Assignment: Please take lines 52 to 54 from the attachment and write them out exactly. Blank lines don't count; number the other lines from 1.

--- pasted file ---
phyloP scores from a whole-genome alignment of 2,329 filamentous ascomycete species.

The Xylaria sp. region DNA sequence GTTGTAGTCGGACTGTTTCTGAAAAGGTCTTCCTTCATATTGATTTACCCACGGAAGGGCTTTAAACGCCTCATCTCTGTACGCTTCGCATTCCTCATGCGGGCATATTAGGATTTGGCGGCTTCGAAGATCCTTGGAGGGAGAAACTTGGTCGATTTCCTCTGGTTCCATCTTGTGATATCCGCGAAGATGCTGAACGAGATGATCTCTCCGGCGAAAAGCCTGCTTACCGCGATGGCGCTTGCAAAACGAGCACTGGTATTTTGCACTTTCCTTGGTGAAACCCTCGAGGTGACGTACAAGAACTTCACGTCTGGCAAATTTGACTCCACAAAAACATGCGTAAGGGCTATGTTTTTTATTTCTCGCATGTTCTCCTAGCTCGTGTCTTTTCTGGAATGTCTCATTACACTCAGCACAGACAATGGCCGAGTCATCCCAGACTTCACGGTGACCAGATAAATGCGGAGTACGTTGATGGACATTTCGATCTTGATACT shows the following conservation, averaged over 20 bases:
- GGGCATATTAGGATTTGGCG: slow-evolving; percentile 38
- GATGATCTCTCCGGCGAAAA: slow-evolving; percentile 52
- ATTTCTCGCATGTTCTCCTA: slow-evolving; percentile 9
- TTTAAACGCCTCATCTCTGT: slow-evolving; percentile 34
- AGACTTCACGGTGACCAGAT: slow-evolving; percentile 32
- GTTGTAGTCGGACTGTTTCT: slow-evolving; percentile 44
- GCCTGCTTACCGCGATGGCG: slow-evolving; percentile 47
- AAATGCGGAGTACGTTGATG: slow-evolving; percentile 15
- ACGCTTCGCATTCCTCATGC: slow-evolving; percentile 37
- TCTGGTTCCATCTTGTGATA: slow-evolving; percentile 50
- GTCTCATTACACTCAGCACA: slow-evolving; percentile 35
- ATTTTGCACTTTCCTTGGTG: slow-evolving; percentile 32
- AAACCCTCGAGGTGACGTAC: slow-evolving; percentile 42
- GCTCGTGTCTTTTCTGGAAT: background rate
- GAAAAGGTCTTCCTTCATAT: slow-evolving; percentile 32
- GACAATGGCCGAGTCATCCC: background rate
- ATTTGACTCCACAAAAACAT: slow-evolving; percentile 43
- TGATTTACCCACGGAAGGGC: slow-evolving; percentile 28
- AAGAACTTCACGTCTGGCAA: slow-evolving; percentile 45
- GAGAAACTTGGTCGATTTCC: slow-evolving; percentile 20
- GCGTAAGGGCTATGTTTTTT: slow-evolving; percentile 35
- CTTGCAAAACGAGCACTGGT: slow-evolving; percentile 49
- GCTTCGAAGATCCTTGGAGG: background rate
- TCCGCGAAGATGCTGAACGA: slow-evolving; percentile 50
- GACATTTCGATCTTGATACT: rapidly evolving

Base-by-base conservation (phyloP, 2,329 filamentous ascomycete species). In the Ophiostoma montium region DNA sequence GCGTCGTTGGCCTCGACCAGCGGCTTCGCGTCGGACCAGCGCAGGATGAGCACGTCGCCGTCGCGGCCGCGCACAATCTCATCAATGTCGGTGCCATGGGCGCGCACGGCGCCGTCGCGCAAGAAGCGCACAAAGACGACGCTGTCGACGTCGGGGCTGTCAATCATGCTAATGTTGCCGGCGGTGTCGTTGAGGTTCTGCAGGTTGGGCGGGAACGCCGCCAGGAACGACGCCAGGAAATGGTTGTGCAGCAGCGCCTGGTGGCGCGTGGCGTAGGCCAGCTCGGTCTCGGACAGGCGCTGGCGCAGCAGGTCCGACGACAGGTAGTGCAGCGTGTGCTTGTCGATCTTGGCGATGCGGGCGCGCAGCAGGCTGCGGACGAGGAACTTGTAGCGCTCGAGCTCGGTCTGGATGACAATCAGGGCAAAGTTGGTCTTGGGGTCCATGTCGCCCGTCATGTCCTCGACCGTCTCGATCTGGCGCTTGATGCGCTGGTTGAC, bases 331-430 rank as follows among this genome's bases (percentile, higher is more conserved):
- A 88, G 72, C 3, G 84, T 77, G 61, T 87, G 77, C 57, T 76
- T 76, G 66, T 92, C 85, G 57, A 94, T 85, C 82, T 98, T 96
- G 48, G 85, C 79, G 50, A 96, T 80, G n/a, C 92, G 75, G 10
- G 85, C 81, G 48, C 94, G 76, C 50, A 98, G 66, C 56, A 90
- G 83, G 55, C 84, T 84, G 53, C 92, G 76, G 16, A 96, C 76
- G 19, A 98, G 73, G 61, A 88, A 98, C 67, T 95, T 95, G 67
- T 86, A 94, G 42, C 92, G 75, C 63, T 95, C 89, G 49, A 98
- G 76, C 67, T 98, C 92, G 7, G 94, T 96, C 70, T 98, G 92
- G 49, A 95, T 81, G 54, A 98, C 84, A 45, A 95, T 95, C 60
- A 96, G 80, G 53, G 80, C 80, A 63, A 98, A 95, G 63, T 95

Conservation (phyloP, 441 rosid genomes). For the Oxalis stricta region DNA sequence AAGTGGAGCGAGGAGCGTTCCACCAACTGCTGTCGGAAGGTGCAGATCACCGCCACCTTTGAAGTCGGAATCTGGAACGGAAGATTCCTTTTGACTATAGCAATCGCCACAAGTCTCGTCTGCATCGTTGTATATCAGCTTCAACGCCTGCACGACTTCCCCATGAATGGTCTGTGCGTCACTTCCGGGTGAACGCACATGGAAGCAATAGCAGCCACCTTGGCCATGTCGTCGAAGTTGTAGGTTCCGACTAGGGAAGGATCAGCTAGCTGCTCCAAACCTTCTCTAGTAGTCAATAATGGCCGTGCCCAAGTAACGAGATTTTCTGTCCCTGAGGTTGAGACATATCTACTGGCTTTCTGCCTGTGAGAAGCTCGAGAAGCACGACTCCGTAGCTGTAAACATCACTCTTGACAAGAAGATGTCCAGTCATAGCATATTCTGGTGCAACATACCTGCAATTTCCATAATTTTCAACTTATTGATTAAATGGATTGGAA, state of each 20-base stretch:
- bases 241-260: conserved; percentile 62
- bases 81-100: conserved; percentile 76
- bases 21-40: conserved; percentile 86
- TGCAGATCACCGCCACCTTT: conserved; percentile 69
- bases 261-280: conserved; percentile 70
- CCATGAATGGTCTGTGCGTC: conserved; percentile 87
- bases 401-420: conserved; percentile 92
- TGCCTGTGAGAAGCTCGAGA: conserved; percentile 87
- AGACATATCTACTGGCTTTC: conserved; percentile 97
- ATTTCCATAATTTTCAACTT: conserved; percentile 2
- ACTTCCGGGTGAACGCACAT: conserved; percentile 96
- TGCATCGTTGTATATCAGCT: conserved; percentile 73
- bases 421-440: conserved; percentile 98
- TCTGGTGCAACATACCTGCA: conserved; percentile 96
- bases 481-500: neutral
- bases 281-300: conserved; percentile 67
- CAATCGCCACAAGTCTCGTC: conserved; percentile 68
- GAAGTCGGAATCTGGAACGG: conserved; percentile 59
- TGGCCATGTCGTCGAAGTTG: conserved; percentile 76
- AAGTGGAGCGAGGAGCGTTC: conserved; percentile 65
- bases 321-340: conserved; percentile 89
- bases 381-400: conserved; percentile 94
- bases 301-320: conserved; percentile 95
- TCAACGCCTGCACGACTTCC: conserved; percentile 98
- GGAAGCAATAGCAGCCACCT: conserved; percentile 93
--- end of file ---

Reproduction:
- bases 421-440: conserved; percentile 98
- TCTGGTGCAACATACCTGCA: conserved; percentile 96
- bases 481-500: neutral